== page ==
Percy Simelane is a snake oil salesman peddling falsehoods in desperate defence of a dictatorship!
The Peter Principle posits that an employee in an organization can rise through the hierarchy until they reach the levels of their respective incompetence. This principle can be used to better explain the eSwatini/Swaziland Press Secretary Percy Simelane – a man with an instinctive flair for failing upwards! Plucked from relative prominence as a radio DJ and voice actor at Swaziland Broadcasting and Information Service where he earned the unflattering nickname Mbakadza. Later promoted to station director before his appointment as Government Press Secretary then making a boomerang move back at SBIS before returning as Press Secretary. Evidently this promotion thrust him into a position beyond his competence, taking over from the rumbustious Meshack Shongwe (now late). The bar was already ground-scraping low!
Percy Simelane, the despairingly dull eSwatini/Swaziland Government Press Secretary is a man out of his depth – who makes up with bluster and hubris what he lacks in substance! He has his work cut out for him. After all, defending dictatorships is a job only the truly desperate or psychopathic take up. Simelane does his with a stunning flavour of glee! But drill beneath the childish name calling and bluster which have defined his evidence free press conferences and media interviews and one discovers a combination of Comical Ali and Borat with a flavour of Sean Spicer/Sarah Sanders combo. His interviews are – for the audience, frustratingly torturous events delivered to devastatingly overwhelm with bare faced lies. We never learn anything of substance since the eSwatini/Swaziland government actively conceals information from the public with brazen arrogance.
Public accountability is an alien concept to the government – a hallmark of dictatorship. Percy Simelane is the personified indictment of the eSwatini/Swaziland political madness! Looting of state coffers is brazenly pursued by King Mswati III and his parasitic family, corruption is endemic and operating at industrial scale, proper democratic checks and balances are woefully absent - where the media is a shambolic extension of the Royal family – staffed by royal sycophants and flunkies. Percy Simelane is utterly blind to all this. Deliberately so. It’s part of the well-oiled mechanism of deception funded by the long-suffering Swazi taxpayer.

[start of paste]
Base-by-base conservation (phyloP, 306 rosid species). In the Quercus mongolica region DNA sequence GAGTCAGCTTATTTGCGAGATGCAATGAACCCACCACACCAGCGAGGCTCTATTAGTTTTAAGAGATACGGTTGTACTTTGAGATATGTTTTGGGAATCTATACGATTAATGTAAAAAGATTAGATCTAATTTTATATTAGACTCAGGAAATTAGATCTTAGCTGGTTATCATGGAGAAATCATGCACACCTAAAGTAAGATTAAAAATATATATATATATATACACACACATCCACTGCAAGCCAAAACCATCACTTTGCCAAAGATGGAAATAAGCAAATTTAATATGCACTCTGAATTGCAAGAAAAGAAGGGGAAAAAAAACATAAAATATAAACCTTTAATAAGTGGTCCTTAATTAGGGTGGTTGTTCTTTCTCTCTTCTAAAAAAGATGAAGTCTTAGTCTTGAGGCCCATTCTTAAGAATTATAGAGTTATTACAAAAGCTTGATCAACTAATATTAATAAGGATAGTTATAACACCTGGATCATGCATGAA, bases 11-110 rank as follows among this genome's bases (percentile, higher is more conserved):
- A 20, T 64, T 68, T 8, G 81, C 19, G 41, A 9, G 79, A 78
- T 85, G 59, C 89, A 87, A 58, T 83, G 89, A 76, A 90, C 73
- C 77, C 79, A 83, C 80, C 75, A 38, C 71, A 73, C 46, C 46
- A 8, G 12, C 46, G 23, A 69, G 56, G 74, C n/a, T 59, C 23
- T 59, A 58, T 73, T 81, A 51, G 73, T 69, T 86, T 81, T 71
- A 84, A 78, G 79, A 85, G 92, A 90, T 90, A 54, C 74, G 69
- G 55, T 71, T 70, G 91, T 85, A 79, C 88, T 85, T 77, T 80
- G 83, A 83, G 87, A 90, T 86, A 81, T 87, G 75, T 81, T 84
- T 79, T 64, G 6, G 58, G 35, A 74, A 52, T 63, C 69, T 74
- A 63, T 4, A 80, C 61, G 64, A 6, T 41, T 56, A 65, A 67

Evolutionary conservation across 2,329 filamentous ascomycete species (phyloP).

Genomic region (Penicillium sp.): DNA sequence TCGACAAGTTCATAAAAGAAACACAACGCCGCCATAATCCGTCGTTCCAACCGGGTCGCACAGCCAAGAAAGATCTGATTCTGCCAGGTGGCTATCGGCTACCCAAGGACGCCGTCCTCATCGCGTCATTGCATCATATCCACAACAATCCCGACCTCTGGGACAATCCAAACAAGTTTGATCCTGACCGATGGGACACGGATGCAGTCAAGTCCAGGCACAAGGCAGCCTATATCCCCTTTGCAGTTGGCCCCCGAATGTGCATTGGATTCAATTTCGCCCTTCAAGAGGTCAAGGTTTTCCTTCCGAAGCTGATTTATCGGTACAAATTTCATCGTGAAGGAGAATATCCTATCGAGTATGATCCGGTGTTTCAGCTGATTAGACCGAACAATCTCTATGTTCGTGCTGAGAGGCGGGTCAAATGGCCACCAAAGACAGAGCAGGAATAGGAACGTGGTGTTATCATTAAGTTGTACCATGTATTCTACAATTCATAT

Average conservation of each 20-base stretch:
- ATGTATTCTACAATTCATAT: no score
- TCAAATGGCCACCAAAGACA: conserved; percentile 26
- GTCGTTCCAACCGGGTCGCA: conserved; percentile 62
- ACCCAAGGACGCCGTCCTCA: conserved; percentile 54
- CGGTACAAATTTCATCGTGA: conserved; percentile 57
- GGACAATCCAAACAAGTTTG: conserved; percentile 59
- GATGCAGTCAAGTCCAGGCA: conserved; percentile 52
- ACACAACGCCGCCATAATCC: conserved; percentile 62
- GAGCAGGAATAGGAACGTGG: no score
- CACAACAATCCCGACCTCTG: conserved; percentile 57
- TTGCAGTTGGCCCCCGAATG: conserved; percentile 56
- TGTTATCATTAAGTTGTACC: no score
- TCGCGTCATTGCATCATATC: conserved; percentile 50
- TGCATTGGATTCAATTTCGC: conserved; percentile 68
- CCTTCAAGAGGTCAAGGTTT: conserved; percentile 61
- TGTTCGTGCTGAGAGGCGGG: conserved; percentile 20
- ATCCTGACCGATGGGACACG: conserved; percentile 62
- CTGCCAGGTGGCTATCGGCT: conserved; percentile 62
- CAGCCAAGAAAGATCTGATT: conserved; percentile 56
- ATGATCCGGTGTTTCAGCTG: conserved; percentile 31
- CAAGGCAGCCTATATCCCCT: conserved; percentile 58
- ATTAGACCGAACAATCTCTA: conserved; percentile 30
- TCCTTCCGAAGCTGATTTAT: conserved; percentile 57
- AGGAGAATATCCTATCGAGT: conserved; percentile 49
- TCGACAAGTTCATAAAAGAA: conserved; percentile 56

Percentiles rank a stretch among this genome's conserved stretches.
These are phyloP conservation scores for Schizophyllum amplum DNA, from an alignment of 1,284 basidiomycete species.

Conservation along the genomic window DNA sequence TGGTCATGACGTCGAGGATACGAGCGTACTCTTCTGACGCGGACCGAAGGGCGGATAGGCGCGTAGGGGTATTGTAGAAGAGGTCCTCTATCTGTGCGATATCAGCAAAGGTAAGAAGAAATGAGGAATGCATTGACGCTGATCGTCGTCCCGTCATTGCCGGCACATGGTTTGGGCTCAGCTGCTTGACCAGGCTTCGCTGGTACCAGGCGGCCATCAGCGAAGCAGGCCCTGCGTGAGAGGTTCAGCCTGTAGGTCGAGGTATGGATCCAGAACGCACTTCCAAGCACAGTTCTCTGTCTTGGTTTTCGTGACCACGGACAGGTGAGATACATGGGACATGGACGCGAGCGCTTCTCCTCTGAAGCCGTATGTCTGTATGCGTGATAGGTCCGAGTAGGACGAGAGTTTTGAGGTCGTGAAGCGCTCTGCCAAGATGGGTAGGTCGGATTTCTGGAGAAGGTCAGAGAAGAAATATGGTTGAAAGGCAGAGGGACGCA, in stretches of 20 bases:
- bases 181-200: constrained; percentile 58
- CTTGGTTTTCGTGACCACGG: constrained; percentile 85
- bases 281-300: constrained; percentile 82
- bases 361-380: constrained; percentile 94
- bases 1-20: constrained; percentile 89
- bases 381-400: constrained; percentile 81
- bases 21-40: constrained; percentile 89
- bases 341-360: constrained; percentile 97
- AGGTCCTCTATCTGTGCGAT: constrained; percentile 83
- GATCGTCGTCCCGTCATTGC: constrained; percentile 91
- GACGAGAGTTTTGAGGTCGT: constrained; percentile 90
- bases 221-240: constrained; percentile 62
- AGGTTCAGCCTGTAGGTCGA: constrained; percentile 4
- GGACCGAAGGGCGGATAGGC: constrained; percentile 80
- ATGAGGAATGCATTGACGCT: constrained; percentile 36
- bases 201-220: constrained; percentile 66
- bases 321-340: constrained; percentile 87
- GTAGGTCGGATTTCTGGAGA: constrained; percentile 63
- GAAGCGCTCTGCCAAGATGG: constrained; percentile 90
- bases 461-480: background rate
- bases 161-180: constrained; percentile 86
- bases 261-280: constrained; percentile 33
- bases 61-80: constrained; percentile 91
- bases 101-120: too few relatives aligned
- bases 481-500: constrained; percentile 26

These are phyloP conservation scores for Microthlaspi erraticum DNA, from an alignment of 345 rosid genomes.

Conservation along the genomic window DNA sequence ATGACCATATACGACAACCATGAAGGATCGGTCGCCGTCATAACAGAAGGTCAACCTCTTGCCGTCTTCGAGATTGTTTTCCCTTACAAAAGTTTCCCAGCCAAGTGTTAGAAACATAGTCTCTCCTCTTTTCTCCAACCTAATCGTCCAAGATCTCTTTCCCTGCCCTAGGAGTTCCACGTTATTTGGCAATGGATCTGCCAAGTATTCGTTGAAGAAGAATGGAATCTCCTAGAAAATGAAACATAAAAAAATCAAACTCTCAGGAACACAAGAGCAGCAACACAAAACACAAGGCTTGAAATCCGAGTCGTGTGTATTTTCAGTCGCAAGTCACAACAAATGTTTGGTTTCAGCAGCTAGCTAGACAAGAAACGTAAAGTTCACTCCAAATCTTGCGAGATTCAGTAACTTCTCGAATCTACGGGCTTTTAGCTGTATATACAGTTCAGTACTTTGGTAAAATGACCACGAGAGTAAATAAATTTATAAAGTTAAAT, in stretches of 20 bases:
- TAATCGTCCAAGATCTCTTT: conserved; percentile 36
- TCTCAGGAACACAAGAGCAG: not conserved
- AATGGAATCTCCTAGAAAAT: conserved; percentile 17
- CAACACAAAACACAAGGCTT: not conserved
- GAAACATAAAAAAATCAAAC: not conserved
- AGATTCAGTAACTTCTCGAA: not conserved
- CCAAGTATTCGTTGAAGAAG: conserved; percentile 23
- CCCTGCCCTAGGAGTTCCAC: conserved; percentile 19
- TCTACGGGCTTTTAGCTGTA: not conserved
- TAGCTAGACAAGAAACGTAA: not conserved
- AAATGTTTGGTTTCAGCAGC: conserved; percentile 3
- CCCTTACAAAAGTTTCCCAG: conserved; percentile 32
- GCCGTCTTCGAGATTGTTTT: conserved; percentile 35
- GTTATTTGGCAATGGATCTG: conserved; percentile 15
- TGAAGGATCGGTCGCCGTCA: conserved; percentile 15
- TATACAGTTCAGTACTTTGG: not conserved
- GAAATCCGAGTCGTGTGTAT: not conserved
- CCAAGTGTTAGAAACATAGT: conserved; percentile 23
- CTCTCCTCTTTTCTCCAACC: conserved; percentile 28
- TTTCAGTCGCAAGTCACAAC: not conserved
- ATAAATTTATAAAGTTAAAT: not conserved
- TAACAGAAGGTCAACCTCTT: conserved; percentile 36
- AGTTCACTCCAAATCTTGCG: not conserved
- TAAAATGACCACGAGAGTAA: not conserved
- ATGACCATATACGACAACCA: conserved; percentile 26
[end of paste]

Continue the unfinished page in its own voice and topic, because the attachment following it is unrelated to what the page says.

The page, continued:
In a January 2019 interview with the Swaziland News, Percy Simelane – responding to a question on King Mswati’s lavish lifestyle and human rights issues in eSwatini/Swaziland, posed by Sifiso Dlamini (Swaziland Human Rights Network UK Coordinator), Simelane responded in typical glib - “It is difficult to respond to human rights issues raised in poorly informed anger that is rooted in low cost politics. Eswatini is yet to experience human rights issues experienced by other countries such as mass graves, torture cells, displacement, child soldiers and genocides”.
Percy Simelane’s response is typically facile and intended to deflect attention from the glaring failures of the eSwatini/Swaziland government and King Mswati III on socio-political and economic issues. Percy always plays for a low-information audience – a dwindling demographic since the revolution of the internet.
In Percy’s warped world just because other countries experience different shades of problems, then ipso facto there are no problems in eSwatini/Swaziland. Objective evidence from reputable international sources such as the United States State Department, European Union, Human Rights Watch, Open Society Initiative for Southern Africa, African Union, Action for Southern Africa, Local Political Parties and many others, suggests that eSwatini/Swaziland remains a floundering dictatorship with terrible a human rights record, endemic corruption by the Royal family led by King Mswati III, an economy in free fall, the absence of an economic mechanism of checks and balances, heavy reliance on International donations and a national health service not fit for purpose, and other indicators of a country in turmoil.